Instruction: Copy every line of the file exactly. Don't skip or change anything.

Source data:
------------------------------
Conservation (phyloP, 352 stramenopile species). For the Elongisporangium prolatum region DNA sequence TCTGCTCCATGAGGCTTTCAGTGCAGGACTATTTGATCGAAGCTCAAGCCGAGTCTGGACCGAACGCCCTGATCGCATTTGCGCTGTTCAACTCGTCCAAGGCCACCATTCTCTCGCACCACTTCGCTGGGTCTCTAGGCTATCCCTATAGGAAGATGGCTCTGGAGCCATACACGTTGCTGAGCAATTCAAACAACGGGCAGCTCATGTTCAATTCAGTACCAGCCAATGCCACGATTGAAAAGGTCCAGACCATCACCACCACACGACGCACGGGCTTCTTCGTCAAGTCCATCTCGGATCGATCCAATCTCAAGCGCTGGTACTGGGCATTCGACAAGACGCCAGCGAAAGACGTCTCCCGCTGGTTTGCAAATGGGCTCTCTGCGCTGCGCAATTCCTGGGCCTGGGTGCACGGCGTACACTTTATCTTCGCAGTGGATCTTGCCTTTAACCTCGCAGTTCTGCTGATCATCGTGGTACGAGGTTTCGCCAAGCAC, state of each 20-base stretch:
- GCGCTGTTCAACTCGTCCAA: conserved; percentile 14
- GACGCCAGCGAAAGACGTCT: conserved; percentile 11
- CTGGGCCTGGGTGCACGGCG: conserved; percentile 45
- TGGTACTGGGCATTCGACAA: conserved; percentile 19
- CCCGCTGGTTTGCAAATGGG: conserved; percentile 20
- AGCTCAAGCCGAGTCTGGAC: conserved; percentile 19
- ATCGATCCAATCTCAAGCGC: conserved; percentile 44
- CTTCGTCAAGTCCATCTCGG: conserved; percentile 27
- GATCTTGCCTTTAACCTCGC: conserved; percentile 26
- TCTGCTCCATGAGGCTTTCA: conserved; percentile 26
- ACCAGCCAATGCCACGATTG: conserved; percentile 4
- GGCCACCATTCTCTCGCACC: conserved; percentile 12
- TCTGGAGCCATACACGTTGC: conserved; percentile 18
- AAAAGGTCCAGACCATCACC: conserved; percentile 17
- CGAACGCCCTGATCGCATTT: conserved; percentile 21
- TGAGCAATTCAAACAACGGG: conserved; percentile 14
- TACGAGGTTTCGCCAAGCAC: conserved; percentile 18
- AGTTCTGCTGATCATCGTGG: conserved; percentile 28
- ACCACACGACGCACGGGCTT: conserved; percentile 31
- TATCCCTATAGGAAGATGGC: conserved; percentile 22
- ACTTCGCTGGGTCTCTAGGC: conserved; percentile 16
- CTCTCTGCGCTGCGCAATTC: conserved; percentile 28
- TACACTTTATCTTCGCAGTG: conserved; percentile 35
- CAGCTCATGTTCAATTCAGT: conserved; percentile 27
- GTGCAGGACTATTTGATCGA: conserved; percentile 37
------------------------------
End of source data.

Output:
Conservation (phyloP, 352 stramenopile species). For the Elongisporangium prolatum region DNA sequence TCTGCTCCATGAGGCTTTCAGTGCAGGACTATTTGATCGAAGCTCAAGCCGAGTCTGGACCGAACGCCCTGATCGCATTTGCGCTGTTCAACTCGTCCAAGGCCACCATTCTCTCGCACCACTTCGCTGGGTCTCTAGGCTATCCCTATAGGAAGATGGCTCTGGAGCCATACACGTTGCTGAGCAATTCAAACAACGGGCAGCTCATGTTCAATTCAGTACCAGCCAATGCCACGATTGAAAAGGTCCAGACCATCACCACCACACGACGCACGGGCTTCTTCGTCAAGTCCATCTCGGATCGATCCAATCTCAAGCGCTGGTACTGGGCATTCGACAAGACGCCAGCGAAAGACGTCTCCCGCTGGTTTGCAAATGGGCTCTCTGCGCTGCGCAATTCCTGGGCCTGGGTGCACGGCGTACACTTTATCTTCGCAGTGGATCTTGCCTTTAACCTCGCAGTTCTGCTGATCATCGTGGTACGAGGTTTCGCCAAGCAC, state of each 20-base stretch:
- GCGCTGTTCAACTCGTCCAA: conserved; percentile 14
- GACGCCAGCGAAAGACGTCT: conserved; percentile 11
- CTGGGCCTGGGTGCACGGCG: conserved; percentile 45
- TGGTACTGGGCATTCGACAA: conserved; percentile 19
- CCCGCTGGTTTGCAAATGGG: conserved; percentile 20
- AGCTCAAGCCGAGTCTGGAC: conserved; percentile 19
- ATCGATCCAATCTCAAGCGC: conserved; percentile 44
- CTTCGTCAAGTCCATCTCGG: conserved; percentile 27
- GATCTTGCCTTTAACCTCGC: conserved; percentile 26
- TCTGCTCCATGAGGCTTTCA: conserved; percentile 26
- ACCAGCCAATGCCACGATTG: conserved; percentile 4
- GGCCACCATTCTCTCGCACC: conserved; percentile 12
- TCTGGAGCCATACACGTTGC: conserved; percentile 18
- AAAAGGTCCAGACCATCACC: conserved; percentile 17
- CGAACGCCCTGATCGCATTT: conserved; percentile 21
- TGAGCAATTCAAACAACGGG: conserved; percentile 14
- TACGAGGTTTCGCCAAGCAC: conserved; percentile 18
- AGTTCTGCTGATCATCGTGG: conserved; percentile 28
- ACCACACGACGCACGGGCTT: conserved; percentile 31
- TATCCCTATAGGAAGATGGC: conserved; percentile 22
- ACTTCGCTGGGTCTCTAGGC: conserved; percentile 16
- CTCTCTGCGCTGCGCAATTC: conserved; percentile 28
- TACACTTTATCTTCGCAGTG: conserved; percentile 35
- CAGCTCATGTTCAATTCAGT: conserved; percentile 27
- GTGCAGGACTATTTGATCGA: conserved; percentile 37